Chronic disease, thankfully, is something of which I have little personal knowledge.
Of course, I know people who are dealing with diabetes or cancer or arthritis. But I don't know what it is like to be on regular medication or having to deal with pain. I don't know what it's like to live with a condition for which there may never be a cure.
Beyond a cold or two each year, my biggest health concern recently has been working my way down to a healthy weight. Now that I'm getting close to my goal, and progress is much harder to come by, I'm looking for ways to keep myself focused and motivated.
Which is how I found myself enrolled in a six-week workshop called Personal Action Toward Health.
Organized locally through the U.P. Diabetes Outreach Network, the PATH program is a free workshop held nationally, written by researchers from Stanford University. It is designed to help those who have chronic health conditions, or those who are caretakers for someone with a health condition, take steps to managing their own health issues.
Although there are classes held in Marquette, the one I attended was held at Bell Hospital in Ishpeming, making it much more convenient to make it to the meetings. The people at UPDON invited me to take part in the workshop, based on some health articles I wrote over the summer and a previous column I wrote about my own weight loss journey.
The first evening of the class, I showed up, not really knowing what to expect. I found myself in a room with around 10 other people, all of whom are living with conditions ranging from diabetes to cancer to asthma to arthritis. Some, like me, also shared concerns about their weight.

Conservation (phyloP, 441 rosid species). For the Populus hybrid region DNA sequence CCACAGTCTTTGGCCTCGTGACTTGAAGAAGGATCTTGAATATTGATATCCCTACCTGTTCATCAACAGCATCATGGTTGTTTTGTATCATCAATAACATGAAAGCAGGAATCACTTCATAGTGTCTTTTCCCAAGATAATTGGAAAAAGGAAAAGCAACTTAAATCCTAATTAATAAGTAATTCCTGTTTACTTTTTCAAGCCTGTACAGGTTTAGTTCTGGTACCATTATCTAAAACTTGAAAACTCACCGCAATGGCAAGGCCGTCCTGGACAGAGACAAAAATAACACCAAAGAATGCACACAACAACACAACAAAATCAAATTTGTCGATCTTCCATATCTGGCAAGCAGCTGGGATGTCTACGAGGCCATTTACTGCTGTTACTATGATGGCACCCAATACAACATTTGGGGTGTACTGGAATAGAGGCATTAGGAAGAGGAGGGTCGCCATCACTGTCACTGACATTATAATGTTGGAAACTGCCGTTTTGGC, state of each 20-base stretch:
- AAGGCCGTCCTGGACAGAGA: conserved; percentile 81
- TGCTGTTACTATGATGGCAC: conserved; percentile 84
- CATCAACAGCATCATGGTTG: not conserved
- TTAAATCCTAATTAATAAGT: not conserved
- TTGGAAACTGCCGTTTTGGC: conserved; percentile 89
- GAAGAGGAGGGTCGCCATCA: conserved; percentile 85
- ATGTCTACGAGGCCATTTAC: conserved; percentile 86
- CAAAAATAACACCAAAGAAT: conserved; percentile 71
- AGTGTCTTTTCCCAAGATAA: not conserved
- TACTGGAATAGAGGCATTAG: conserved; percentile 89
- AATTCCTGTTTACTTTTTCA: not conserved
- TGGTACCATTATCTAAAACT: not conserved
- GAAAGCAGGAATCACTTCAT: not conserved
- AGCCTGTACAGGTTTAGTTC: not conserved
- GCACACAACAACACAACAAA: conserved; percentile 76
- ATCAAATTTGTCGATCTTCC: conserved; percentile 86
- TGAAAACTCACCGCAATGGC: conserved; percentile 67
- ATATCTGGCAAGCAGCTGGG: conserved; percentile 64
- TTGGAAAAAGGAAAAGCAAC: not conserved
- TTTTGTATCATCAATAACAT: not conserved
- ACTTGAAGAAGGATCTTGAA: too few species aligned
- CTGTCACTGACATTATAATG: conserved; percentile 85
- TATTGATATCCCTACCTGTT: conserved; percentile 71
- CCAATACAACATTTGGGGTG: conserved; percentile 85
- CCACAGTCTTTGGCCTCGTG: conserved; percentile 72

Our two workshop leaders, who both happen to work in health care-related fields, were also dealing with chronic conditions and had themselves participated in previous PATH workshops.
That first night, one of the first things we did as a group was to share which conditions and health issues we each were facing - which left me, for a moment, questioning why I was there. I felt out of place, simply because I didn't have, what seemed to me, as "critical" a health problem.
Then we shared the symptoms of our conditions, and I heard things like fatigue, frustration, low feeling of self-worth - all things I had felt before I started losing weight. Whether symptoms included pain, difficulty breathing, depression or difficulty moving, someone else sitting around the table shared that symptom, no matter what their condition was. The aim of the exercise being to show us that we weren't alone.
Each week we learned about healthy eating, exercise, even tips for managing pain. We learned how to better communicate with family and friends. Also included was a discussion on how to talk to your doctor, from making sure you communicate your concerns to them to knowing how to ask for more information.
One of the most important parts of the workshop that was carried through the entire six weeks was the creation of an action plan each week. An action plan is a goal you want to meet each week of the program. It has to be something specific, not just "I want to exercise more." An action plan reads more like "I will go for a half-hour walk on Monday, Wednesday and Friday evening after dinner." You say exactly what you want to do, when you will do it and how long it should take you.
It's not just knowing how to set a reachable goal, but also it's about being accountable. I wanted to meet my goals each week, not just because they helped me, but because the rest of the group was waiting to hear how I did.
Making those goals, particularly for the short term, will be one of the tools I will make it a point to use in the future. But the information on how to talk with your doctor is also something I intend to put to use.
Even if I wasn't sure about my place in the workshop in the beginning, I'm glad I was able to participate.
UPDON provides PATH workshops regularly, with the next to be scheduled in the late winter or early spring. For more information on the program, contact UPDON at 906-228-9203.
Johanna Boyle can be reached at 906-486-4401. Her email address is firstname.lastname@example.org.